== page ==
- Collect a list of common variable names. Having such a list makes my code more reusable (you can just copy and paste blocks of code), and reduces the amount of time spent on choosing variable names.

Some example variable names:

Code: Select all

oAcc,oDict,oWB,oXl [for specific object types]
vDHW,vSCS,vTMM [A_DetectHiddenWindows/A_StringCaseSense/A_TitleMatchMode]
vYear,vMonth,vDay,vHour,vMin,vSec,vMSec [also: vNow,vToday,vWDay]
vAttrib [file attributes, see FileExist function]
vDoRecurse [and 'vDoXXX' generally]
vDQ [double quote]
vEnc [encoding]
vIsMatch [and 'vIsXXX' generally]
vOcc [occurrence]
vOpt [options]
vPos [position]
vRet [return value]
- Prefixes. By using variable/function names with prefixes it makes it easier to rename variables and collect information. (Using prefixes makes it easy to text replace and grab things without replacing/grabbing the wrong thing.)
- Comment blocks. I prefer to start every line with a comment character, over using a comment block, e.g. it's easier to parse, and if you grabbed the line in isolation you'd know it was a comment.
- Autocomplete drop-down lists. These can be useful, however, using hotstrings can be faster (for words/lines of code), and can work consistently across multiple editors.
- Syntax highlighting. This can be useful, however, it is worth considering how readable code is when syntax highlighting is not available. E.g. choices for function/variable names can aid readability.
- Editors/IDEs. It's good if you can code without too many knickknacks to assist you. I use basic editors, but a lot of hotstrings/text functions written in AHK.

- Consider avoiding syntax that is unique to a language. Write in a way that is more readily translatable.
- Consider compatibility. Forwards/backwards/two-way compatibility. Write in a forwards compatible way. (Where two forwards compatible alternatives are available, consider using the more backwards compatible way. E.g. in AutoHotkey use the Length method rather than the Count method.)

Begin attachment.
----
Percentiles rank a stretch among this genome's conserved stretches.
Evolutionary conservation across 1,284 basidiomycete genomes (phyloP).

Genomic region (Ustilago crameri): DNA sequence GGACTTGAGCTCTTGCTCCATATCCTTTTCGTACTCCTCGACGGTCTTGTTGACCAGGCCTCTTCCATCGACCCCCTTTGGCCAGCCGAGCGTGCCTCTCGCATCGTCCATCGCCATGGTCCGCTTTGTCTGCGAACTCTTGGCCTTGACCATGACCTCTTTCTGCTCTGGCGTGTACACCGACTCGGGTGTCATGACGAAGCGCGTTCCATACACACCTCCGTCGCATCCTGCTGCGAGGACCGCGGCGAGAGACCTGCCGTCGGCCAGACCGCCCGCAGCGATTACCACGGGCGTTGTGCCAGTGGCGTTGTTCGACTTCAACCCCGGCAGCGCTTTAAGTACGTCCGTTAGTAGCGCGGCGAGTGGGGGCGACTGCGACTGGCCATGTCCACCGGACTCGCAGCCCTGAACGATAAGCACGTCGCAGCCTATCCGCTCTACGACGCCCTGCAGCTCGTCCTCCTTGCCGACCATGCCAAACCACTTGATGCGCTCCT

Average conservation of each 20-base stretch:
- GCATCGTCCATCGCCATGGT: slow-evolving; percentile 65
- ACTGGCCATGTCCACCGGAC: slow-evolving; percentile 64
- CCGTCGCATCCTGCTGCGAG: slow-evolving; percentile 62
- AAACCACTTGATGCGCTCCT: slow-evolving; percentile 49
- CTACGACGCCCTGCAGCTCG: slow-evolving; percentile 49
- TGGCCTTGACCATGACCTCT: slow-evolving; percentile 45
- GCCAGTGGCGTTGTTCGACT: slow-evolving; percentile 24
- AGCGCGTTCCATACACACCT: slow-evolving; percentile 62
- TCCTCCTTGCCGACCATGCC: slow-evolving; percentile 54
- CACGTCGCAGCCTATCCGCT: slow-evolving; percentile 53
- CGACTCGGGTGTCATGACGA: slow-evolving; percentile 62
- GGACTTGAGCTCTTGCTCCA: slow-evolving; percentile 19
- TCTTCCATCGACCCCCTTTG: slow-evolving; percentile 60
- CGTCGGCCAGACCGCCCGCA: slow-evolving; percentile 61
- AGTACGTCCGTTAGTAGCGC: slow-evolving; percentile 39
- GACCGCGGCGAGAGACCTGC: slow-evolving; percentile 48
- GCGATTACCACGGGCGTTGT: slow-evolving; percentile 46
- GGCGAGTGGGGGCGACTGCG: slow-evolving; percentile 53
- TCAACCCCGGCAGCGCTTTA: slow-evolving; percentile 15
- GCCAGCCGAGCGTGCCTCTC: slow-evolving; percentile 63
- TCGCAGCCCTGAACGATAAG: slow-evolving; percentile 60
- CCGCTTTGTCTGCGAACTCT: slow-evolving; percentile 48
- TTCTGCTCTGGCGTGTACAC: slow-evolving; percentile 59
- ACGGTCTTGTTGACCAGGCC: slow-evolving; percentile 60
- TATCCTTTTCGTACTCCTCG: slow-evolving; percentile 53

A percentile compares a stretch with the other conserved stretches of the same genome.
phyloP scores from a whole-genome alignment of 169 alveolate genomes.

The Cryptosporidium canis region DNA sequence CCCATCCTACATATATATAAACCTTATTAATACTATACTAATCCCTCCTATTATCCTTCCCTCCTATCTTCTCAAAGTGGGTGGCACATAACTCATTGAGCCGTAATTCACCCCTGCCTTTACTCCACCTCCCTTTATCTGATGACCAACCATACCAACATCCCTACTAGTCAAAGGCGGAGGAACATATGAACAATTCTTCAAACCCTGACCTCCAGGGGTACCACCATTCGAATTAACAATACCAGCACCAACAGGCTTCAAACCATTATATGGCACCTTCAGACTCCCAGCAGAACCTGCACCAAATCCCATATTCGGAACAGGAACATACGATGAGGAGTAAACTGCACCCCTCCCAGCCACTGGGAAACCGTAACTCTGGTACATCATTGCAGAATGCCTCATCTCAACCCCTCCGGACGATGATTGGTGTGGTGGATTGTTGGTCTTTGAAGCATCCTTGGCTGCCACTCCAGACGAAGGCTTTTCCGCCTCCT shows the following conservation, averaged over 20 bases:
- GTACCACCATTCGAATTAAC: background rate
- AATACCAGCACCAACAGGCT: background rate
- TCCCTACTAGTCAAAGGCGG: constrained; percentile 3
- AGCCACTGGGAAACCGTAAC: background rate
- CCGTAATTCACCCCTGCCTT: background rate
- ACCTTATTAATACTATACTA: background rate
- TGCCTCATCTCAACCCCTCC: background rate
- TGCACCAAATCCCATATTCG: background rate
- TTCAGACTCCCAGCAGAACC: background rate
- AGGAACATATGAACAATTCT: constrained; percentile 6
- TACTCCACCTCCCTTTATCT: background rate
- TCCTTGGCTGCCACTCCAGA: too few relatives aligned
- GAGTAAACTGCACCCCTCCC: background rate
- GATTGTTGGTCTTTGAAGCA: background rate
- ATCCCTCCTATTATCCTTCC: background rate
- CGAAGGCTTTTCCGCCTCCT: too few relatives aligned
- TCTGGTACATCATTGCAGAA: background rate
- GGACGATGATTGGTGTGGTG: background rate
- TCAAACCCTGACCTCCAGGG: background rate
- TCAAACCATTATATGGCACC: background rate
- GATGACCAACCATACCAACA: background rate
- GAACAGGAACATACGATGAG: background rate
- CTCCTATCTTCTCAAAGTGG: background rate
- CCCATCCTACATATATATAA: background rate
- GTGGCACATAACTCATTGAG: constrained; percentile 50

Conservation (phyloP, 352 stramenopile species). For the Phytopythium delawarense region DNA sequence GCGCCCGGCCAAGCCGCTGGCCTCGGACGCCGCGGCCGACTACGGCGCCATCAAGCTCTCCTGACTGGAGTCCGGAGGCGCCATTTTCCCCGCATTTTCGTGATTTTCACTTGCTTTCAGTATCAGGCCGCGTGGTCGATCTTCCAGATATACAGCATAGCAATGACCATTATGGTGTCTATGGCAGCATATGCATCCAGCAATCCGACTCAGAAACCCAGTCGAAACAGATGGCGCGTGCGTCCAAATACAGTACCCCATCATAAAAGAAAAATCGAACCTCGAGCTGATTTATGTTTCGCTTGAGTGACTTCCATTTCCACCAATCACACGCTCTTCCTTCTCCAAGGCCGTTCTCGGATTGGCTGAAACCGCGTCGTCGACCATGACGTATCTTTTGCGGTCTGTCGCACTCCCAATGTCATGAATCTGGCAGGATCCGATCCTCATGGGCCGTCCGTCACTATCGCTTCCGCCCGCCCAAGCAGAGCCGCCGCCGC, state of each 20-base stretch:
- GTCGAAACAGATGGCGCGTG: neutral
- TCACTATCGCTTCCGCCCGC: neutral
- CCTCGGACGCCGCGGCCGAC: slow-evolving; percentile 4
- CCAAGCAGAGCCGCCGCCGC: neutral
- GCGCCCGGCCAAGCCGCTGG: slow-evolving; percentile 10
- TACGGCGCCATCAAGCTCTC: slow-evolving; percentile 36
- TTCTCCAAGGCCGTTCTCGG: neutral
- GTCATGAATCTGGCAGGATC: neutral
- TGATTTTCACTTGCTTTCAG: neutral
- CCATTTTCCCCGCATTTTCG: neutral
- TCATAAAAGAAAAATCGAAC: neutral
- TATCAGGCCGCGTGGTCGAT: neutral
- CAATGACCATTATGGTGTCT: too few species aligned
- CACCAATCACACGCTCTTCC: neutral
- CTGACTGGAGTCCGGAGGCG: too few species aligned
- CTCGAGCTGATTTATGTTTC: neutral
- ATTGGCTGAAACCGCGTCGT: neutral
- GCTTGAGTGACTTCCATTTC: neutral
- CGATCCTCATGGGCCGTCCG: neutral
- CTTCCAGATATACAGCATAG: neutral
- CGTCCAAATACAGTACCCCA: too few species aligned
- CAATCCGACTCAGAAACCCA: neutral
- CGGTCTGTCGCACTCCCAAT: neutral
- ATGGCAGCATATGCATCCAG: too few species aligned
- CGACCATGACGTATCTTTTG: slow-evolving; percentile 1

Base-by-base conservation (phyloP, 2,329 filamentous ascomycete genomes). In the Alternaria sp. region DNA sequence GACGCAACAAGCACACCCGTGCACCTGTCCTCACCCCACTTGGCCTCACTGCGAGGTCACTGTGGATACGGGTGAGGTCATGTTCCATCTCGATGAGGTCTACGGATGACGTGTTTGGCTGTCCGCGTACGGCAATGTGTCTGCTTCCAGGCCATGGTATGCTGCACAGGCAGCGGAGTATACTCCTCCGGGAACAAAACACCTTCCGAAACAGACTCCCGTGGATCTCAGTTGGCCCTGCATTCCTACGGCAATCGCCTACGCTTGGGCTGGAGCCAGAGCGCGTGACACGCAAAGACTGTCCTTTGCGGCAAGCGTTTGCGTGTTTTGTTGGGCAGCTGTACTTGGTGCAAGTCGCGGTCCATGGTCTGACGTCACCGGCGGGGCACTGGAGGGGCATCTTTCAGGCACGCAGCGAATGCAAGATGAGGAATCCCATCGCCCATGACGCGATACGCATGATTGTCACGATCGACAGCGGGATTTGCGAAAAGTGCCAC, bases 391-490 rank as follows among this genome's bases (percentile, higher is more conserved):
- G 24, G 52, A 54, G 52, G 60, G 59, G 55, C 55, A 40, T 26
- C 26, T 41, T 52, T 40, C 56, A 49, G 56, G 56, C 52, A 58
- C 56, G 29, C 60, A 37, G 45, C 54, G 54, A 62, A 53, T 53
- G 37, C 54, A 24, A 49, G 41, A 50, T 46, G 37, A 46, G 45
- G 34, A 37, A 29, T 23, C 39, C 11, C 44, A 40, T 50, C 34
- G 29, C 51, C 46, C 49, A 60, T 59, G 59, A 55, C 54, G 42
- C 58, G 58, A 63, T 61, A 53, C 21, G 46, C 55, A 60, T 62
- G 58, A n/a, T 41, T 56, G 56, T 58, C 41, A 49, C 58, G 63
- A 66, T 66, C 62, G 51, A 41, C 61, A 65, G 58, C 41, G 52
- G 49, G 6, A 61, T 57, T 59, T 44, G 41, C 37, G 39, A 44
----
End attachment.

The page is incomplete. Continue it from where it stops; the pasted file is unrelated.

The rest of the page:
- Write in the same style in all programming languages. If you want to take advantage of a rare technique in a specific programming language (e.g. for performance gains), wrap that technique in a function.

- Test something even if the documentation description seems obvious, or the task simple.
- It's hard to make any statement in IT that doesn't have caveats/exceptions.
- If the behaviour of something is unclear, the reader will infer their own assumptions/expectations.

- Constants. State the names/values for all of the constants that you use. E.g. WM_COMMAND := 0x111. These are useful for debugging and as Internet search terms. Winapi constants that I can't find online I usually find in .h files that came with Visual Studio, within C:\Program Files (x86).
- Modifications. If you copy and modify someone else's code, state with a comment that you've modified it.
- Links. Consider adding Internet links to code e.g. for lists/discussions/source code/Winapi functions without standard individual MSDN pages e.g. Gdip/msvcrt/undocumented functions. I usually omit links to Winapi functions that have a standard MSDN page.